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Native Californian, biologist, wildlife conservation consultant, retired Smithsonian scientist, father of two daughters, grandfather of 4 small primates. INTJ. Believes nature is infinitely more interesting than shopping malls. Born 100 years too late.

Thursday, January 3, 2008

Carcass visitors -- days 12-14

Two new dogs showed up 6 hours after the goshawk's brief inspection. By now the hindquarters and viscera had been eaten, leaving only the cannon bones and the front half of the carcass. They fed for a half hour and left, and no one visited the rest of the night.

The next morning (day 12) the gray fox came at 6:25, and spent nearly 50 minutes feeding and caching. Here it has a scrap in its mouth.

Then it drops it on the ground.

In other pictures it looks like it's using its nose to push leaves over the scrap.

It snowed that night.

On day 13 the dogs were back at noon and fed for two hours.

There were no visitors that night, but a little after 7:00 the next morning (day 14) a gray fox visited about ten minutes. It seems to schedule its visits around the dogs' working hours.

At 7:00 that night the dogs returned and fed for another 2 hours. They were adept at peeling the skin from the leg bones, and I suspect they finished the head, except for a few pieces of mandible. They clearly know how to make a living without kibbles.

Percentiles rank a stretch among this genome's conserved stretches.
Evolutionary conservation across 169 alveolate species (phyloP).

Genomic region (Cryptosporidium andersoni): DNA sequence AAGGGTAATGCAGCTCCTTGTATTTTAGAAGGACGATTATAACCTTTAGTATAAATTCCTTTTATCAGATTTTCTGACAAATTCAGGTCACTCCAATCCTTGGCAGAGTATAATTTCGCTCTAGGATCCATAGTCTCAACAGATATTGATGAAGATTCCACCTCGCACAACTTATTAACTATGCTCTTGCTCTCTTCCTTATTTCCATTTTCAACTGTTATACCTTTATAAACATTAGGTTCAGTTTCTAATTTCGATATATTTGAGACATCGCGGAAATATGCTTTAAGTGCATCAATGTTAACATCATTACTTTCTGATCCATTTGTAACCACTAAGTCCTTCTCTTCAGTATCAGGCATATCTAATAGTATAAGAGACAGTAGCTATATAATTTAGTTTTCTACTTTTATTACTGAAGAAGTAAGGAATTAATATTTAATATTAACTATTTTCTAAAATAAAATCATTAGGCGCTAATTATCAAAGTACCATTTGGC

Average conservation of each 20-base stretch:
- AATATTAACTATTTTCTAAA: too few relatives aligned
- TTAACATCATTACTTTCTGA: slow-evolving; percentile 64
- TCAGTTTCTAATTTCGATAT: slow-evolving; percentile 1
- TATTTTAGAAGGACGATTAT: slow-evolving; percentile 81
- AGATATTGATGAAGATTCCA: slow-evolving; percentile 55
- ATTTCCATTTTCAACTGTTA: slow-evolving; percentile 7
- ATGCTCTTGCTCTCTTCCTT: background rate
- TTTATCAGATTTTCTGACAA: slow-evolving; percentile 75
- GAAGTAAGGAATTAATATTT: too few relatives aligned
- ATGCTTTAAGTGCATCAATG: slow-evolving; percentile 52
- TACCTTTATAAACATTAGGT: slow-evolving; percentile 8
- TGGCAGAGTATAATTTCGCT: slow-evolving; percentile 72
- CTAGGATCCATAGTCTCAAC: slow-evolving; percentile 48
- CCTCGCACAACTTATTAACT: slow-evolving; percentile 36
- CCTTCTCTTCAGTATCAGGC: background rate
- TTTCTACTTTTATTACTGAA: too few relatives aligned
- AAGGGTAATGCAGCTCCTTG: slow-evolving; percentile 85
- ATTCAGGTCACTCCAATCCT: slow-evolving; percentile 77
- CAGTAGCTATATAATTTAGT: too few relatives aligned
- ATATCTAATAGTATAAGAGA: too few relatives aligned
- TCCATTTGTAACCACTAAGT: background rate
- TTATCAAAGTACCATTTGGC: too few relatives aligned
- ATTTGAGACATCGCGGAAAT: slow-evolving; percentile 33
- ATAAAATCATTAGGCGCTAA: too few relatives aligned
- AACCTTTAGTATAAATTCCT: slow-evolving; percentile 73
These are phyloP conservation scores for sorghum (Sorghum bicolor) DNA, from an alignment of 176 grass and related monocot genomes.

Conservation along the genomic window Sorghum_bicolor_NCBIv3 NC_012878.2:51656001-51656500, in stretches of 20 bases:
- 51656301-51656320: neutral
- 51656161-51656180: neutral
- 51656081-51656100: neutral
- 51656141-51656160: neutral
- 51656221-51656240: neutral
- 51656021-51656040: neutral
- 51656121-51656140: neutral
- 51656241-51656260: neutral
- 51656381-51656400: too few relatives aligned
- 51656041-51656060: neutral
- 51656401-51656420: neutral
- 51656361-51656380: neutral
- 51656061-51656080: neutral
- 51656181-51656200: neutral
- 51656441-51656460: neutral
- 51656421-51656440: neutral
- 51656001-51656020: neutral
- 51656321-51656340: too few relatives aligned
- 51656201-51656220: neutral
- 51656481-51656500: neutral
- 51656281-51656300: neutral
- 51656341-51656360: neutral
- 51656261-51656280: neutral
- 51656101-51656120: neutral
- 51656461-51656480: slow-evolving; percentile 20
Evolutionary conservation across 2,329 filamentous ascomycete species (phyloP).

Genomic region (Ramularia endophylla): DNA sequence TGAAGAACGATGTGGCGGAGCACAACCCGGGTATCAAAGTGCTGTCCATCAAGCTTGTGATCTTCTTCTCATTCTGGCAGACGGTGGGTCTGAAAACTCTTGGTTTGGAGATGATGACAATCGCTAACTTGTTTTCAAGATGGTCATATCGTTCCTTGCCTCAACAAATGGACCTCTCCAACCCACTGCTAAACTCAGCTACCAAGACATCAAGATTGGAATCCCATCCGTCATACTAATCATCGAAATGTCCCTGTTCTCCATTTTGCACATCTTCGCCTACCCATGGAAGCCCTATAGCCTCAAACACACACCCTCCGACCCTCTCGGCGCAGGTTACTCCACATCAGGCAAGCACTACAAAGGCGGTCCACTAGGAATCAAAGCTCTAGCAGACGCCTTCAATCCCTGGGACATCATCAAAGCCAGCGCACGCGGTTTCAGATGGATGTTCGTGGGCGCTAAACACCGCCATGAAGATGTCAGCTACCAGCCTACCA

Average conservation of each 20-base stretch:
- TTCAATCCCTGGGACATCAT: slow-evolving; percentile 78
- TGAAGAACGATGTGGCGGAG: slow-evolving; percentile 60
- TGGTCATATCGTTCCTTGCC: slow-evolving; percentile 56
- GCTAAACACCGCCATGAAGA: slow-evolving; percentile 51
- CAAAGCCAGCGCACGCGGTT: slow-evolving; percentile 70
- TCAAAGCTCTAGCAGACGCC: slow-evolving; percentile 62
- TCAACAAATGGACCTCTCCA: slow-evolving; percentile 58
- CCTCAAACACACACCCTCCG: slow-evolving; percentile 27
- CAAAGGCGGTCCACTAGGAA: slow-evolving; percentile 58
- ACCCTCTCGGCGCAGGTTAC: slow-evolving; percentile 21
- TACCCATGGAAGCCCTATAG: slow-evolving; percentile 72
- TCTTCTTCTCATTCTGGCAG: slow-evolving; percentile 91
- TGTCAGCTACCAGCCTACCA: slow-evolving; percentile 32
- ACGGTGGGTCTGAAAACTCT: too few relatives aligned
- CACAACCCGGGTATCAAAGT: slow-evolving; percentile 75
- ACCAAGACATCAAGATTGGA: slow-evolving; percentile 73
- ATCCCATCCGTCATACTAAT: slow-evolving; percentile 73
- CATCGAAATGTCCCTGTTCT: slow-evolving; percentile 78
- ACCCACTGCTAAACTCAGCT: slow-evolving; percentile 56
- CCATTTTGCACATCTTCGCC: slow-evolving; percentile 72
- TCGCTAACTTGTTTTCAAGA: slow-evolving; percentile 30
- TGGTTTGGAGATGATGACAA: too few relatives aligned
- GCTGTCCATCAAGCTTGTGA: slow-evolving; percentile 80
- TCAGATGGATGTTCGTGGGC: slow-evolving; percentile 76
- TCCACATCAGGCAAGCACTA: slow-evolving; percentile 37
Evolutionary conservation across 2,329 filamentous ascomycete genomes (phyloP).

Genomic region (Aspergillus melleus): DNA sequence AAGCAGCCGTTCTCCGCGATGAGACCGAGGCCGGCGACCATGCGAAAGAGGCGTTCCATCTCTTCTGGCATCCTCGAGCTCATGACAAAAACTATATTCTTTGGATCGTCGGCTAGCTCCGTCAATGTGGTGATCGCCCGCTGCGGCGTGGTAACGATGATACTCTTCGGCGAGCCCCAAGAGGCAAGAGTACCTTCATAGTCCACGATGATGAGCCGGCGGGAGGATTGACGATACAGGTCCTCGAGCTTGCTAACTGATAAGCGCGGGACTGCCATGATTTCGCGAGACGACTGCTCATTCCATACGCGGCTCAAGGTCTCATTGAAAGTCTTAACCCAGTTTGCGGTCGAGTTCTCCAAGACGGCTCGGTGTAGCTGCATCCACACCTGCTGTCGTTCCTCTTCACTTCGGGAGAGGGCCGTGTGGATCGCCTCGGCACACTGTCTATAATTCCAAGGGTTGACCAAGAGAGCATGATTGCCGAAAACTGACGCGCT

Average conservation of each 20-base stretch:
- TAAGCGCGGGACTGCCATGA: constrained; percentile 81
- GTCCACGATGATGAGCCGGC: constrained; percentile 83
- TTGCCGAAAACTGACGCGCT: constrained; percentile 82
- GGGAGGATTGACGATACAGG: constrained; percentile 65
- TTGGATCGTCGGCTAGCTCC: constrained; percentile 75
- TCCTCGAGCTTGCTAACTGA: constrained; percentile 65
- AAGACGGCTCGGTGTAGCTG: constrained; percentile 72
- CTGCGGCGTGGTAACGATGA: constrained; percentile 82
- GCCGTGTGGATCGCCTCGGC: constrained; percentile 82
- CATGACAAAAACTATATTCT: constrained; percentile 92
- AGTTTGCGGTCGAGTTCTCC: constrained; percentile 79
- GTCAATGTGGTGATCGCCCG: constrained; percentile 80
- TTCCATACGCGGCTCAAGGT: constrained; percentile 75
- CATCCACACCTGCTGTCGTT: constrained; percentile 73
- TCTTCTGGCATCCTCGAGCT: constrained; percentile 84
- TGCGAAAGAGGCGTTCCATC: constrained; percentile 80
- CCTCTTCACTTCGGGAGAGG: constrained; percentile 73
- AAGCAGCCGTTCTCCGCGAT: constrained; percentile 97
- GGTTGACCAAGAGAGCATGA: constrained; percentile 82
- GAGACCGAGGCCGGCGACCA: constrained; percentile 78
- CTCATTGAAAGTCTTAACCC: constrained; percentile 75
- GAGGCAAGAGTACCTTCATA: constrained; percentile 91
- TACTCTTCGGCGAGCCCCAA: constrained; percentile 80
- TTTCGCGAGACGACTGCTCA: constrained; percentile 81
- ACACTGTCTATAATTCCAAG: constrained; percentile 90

At 11:30 that night the fox visited again and for the first time in three years I got an image of two foxes together. Makes sense for a monogamous canid. I suspect I've been looking at two different animals all along.

As you can see there was very little left of the carcass, but the show wasn't over yet.

Stay tuned. Tomorrow you'll see who was late for dinner.


Words said...

This has been a fascinating series of posts. Interesting to see the fox caching food. They're excellent at covering over their store in the way you describe (with the nose). It can be difficult to spot where they've left things (even if you watch them do it).

Camera Trap Codger said...

Thanks so much for the comment, Words. I admire your photos and enjoy your observations. Now that I have acquired a Canon XTi I will be trying to imitate your flight shots of birds!